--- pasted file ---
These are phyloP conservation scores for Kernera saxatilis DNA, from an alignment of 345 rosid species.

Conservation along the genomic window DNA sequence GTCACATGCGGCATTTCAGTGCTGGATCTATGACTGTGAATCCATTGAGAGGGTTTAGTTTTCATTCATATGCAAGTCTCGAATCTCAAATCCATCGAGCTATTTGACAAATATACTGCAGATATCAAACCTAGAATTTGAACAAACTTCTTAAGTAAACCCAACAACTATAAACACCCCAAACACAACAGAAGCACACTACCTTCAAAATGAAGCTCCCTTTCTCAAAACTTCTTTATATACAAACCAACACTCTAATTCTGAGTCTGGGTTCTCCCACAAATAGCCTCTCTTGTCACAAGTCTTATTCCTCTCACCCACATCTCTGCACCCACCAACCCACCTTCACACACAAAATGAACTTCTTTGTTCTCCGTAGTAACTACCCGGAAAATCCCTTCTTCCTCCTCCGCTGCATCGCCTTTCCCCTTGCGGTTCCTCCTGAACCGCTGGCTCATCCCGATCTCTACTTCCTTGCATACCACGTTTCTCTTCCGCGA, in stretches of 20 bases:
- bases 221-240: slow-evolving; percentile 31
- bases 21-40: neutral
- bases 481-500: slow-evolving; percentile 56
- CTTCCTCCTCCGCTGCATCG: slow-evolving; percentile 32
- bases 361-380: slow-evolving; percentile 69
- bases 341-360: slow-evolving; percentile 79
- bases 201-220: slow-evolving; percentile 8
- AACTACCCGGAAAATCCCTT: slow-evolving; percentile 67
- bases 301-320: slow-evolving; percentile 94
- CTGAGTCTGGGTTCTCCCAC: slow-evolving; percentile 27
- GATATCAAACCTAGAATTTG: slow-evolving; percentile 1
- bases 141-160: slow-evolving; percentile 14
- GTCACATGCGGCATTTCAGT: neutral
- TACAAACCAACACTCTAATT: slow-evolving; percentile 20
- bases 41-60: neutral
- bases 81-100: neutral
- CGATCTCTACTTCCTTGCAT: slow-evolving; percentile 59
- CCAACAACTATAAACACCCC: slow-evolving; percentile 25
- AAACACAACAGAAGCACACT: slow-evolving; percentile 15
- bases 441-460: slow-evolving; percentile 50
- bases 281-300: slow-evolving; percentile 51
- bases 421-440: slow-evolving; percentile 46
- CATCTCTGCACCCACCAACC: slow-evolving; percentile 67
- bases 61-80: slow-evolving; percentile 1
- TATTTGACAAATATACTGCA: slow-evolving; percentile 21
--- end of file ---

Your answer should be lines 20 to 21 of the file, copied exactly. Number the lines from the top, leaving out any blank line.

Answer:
- CCAACAACTATAAACACCCC: slow-evolving; percentile 25
- AAACACAACAGAAGCACACT: slow-evolving; percentile 15